Thursday, May 26, 2011

Butterfly Magic

Today is my son's bridging ceremony.

It's a Montessori celebration of transitioning from one year of learning to the next, similar to a kindergarten graduation.

The year has flown by. As a matter of fact, the past six and half years have flown by. I don't think about it often. I don't have time. As my child's sole parent, the days fly by at speed of light, or speed of childhood, I should say. I used to be able to have my son asleep by seven o'clock each evening. Now I'm lucky if we're able to slow down the day enough by seven so that he can be asleep by nine.

There is just so much to do, and so little time to do it. The magic of childhood is flying past just like the butterflies that seem to always be attracted to my son, landing on him while we're playing in the yard or while he's riding his bike. He used to be amazed by this occurence, now it's so normal he'll usually just call out, "Mama, there's another butterfly on me!"

I smile, because I want so much for this boy, and I carry on my shoulders every day the weight of being the only person who can provide it. But I did not provide the magic of having butterflies land on him, so much that he's used to it. That's something that came to him from somewhere else. Perhaps it's a magic all children possess, I don't know. My only experience is with this child.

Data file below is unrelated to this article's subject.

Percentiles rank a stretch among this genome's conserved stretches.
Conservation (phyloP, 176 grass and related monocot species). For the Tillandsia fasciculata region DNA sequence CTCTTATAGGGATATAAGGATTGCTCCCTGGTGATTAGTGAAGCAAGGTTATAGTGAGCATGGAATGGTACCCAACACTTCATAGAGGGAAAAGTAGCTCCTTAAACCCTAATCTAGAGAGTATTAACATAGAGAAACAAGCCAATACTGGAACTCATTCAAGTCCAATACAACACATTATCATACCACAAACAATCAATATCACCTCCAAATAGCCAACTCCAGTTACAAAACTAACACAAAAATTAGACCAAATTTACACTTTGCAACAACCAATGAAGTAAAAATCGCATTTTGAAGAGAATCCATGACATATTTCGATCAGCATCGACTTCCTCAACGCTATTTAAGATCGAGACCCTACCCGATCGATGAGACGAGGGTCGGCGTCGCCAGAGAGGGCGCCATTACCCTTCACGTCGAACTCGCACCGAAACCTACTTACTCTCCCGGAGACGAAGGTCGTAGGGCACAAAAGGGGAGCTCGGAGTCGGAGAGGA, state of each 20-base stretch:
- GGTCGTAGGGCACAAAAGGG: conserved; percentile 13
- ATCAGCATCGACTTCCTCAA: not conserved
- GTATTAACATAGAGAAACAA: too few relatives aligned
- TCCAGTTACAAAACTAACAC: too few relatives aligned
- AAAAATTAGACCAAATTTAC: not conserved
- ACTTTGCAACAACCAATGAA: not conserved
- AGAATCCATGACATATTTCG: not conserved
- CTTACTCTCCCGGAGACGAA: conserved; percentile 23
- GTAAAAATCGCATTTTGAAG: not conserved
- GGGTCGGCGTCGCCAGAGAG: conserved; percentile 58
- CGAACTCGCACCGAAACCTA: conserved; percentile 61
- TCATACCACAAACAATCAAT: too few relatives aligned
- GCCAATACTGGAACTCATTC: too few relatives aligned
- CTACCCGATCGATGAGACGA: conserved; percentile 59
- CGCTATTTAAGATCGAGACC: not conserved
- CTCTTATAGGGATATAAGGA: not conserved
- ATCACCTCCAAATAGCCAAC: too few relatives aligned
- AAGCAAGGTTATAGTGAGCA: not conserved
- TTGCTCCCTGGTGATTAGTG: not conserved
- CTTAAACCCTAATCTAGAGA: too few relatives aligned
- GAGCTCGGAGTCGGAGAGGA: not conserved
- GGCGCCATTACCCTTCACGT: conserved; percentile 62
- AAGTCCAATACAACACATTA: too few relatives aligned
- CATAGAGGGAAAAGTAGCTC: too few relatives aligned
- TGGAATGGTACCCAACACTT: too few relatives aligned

I bought him a small turtle sculpture for his bridging gift. It's carved from wood, and it's an adult turtle with a smaller turtle on it's back. I didn't even think about it when I picked it out. My son was with me, as always, when I was in the shop, and I was trying to purchase it without him seeing. It was only later, when I was wrapping it up, that I noticed the symbolism of a larger turtle carrying a smaller one. I practiced attachment parenting, which means I carried my son for quite some time, in a large sling on my hip, and I loved every minute of it.

He's much to big for that now, of course. He's almost too big to even sit on my lap. I'll blink my eyes one day soon, and like the butterflies that love him, he'll simply fly away.

But I hope that, where ever he lands in life, it will be some wonderful place that my love helped carry him to.

1 comment:

Virginia ("Ginn") said...

Flying away comes all too soon. Kalil Gibrahn has a lovely poem about how our chidren are the arrows that fly from the archer's bow. Mothering is wonderful, but it takes strength to allow your child to be of the world, to encourage them to grow up and away from their cozy nest. Lovely post.
Avoiding the Tasks at Hand